In 2006 the Commission for Energy Regulation, CER, ended the regulation of tariffs for large energy users. Some 90% of large energy users have now switched to independent suppliers. The CER has signalled that it intends to cease regulating ESB public electricity supply prices when sufficient competition has taken hold in the domestic and small and medium enterprise market. This is in line with EU legal requirements for the internal energy market.
In recent months domestic customers have been switching to independent suppliers in unprecedented numbers, thereby availing of the significant discounts available from these suppliers. However, it is important to note that there are close to 2 million domestic electricity customers and that the ESB still retains approximately 90% of the market share. The ESB also retains a market share of approximately 43% of the SME market. I am advised that discounts of between 10% and 20% are available to SMEs from competing suppliers and I strongly encourage small businesses to shop around in the interest of obtaining competitive quotations.
Energy price regulation is designed to ensure that a dominant player does not engage in uncompetitive short-term pricing practices which could undermine or drive out emerging competition. Regulation should cease once competition has taken firm hold in the domestic market. The ESB's tariffs are set by the CER at a level that reflects the costs borne by the ESB in supplying that electricity. Effectively, that means that if it can lower its legitimate costs the regulator will permit it to charge a lower tariff. What is not permitted under the regulatory model is below-cost selling of electricity or other anti-competitive practices.
The CER has also exited from the regulation of gas tariffs for large users. In that sector around 88% of business, in volume terms, has switched to independent gas suppliers. The gas market has been fully opened up to competition since July 2007. Experience in other markets has shown that there is a time lag between full market opening and the emergence of viable competition. The potential for ending tariff regulation in the domestic gas market is limited by the size of the Irish market, which is very small by international standards. Of the companies that supply gas in Ireland, Bord Gáis Energy has approximately 600,000 residential customers, while Flogas has approximately 9,000. Neither Vayu nor Energia currently supplies residential customers.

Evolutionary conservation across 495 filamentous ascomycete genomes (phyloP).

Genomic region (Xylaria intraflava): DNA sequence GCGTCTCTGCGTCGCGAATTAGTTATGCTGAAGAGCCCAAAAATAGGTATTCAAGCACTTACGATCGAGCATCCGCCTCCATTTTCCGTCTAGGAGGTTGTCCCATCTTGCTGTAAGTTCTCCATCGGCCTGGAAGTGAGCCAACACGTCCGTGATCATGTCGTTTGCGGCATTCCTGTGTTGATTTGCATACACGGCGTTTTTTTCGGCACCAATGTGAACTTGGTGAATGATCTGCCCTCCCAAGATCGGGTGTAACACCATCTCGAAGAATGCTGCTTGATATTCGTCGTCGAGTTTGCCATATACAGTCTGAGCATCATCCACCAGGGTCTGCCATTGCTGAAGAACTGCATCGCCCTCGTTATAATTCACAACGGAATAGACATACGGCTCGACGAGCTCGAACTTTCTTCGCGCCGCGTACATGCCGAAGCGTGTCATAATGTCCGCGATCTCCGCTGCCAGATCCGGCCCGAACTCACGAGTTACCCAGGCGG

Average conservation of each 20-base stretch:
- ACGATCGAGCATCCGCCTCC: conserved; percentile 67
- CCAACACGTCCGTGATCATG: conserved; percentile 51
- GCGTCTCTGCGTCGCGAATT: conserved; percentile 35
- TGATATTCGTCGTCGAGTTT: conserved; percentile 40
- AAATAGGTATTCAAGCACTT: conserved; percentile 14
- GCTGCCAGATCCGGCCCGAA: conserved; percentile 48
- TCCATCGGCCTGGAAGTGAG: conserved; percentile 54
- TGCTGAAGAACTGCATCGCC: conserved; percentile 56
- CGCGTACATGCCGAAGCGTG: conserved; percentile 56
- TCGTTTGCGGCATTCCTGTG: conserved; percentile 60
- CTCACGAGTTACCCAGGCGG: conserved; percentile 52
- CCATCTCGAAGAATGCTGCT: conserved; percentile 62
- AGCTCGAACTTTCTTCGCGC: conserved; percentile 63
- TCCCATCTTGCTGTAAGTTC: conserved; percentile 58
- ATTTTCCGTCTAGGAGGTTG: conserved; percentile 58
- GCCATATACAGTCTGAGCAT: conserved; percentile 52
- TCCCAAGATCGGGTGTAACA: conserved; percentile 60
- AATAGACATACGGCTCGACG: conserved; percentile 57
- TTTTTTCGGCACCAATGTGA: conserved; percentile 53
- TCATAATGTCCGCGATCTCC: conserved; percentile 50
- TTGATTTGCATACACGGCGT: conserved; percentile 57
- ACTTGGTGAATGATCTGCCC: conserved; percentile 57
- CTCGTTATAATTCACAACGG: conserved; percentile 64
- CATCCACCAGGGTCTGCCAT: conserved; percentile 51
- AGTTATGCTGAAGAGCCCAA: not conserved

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Bord Gáis Energy also has a dominant market share in the small commercial users' market segment and tariffs in this sector are also regulated by the CER.
The nature of regulation is to drive improved efficiencies and lower costs in areas that are under regulatory control. This is designed to benefit customers primarily. The CER will continue to review overall energy tariff structures in the coming months, taking account of global fuel prices, the importance of regulatory and market certainty for the energy sector, and the competitiveness challenges facing industry.